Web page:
So what can you do to turn it around?
Gretchen Rubin, author of The Happiness Project, offers these tips, to help turn a terrible day into possibly a terrific one.
- Resist the urge to “treat” yourself – instead do something nice for someone else. Often, the things we choose as “treats” aren’t good for us. The pleasure lasts a minute, but then feelings of guilt, loss of control, and other negative consequences just deepen the lousiness of the day. “Do good, feel good” – this really works. Be selfless, if only for selfish reasons.
- Seek inner peace through outer order. Soothe yourself by tackling a messy closet, an untidy desk, or crowded countertops. The sense of tangible progress, control, and orderliness can be a comfort.
- Exercise is an extremely effective mood booster – but be careful of exercise that allows you to ruminate. For example, if I go for a walk when I’m upset about something, I often end up feeling worse, because the walk provides me with uninterrupted time in which to dwell obsessively on my troubles.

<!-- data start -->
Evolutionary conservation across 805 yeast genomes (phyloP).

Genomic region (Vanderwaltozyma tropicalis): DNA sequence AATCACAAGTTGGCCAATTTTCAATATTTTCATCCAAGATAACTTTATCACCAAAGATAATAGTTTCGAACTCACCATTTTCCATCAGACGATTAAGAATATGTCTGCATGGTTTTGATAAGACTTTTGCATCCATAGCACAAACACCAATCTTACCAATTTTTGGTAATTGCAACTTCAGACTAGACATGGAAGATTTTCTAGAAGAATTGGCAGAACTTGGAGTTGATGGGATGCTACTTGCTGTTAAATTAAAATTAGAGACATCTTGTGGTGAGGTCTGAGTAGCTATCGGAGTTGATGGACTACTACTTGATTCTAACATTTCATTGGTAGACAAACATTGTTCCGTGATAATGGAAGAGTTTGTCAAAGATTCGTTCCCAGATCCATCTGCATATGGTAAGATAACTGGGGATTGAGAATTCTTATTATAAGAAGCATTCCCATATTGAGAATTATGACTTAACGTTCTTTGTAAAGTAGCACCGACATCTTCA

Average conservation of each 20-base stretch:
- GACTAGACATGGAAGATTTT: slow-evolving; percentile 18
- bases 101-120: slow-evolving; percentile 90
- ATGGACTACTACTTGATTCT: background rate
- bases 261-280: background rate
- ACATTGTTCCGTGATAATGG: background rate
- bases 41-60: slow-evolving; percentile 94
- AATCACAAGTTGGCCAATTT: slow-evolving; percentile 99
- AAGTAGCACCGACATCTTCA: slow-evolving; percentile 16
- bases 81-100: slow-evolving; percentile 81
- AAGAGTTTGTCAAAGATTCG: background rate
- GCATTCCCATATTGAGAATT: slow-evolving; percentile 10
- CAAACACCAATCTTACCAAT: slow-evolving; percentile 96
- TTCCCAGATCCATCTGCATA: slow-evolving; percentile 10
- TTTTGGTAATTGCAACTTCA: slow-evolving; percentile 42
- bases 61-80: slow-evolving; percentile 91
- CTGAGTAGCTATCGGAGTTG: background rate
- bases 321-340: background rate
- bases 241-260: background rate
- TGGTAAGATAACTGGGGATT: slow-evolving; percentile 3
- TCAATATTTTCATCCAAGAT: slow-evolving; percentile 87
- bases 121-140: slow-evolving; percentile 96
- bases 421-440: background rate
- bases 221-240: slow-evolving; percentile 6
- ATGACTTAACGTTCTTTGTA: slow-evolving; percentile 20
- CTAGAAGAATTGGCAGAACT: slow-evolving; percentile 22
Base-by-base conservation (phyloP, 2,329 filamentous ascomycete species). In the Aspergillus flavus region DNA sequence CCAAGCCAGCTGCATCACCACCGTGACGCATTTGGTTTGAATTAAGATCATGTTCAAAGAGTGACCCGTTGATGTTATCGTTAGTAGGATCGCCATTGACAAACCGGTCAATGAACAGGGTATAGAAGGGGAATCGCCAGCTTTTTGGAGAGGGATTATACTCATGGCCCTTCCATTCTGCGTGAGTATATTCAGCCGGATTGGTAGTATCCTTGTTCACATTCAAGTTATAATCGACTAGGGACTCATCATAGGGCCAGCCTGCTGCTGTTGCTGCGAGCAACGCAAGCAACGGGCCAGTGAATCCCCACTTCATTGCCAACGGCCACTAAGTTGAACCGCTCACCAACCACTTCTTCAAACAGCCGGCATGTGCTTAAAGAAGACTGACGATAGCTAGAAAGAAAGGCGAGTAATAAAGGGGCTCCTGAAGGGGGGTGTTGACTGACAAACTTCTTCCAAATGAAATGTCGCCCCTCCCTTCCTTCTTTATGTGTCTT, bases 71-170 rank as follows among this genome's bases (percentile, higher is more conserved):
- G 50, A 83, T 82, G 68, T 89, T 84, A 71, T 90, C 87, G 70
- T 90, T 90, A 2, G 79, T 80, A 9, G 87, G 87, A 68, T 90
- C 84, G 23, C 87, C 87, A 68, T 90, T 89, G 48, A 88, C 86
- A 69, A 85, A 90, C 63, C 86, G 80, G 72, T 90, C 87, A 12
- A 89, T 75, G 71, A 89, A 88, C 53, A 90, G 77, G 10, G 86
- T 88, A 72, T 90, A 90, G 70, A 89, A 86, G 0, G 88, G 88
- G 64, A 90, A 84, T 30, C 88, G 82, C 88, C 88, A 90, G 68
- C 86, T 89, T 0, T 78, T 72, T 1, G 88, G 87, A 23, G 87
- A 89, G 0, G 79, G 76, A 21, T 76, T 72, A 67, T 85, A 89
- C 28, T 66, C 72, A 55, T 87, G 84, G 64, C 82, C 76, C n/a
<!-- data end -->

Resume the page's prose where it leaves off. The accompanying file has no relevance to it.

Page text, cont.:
- Stay in contact. When you’re having a lousy day, it’s tempting to retreat into isolation. Studies show, though, that contact with other people boosts mood.
- Things really will look brighter in the morning. Go to bed early and start the next day anew. Also, sleep deprivation puts a drag on mood in the best of circumstances, so a little extra sleep will do you good.
- Remind yourself of your other identities. If you feel like a loser at work, send out a blast email to engage with college friends. If you think members of the PTA are mad at you, don’t miss the spinning classwhere everyone knows and likes you.
- Keep perspective. Ask yourself: “Will this matter in a month? In a year?”
- Write it down. When something horrible is consuming my mind, I find that if I write up a paragraph or two about the situation, I get immense relief.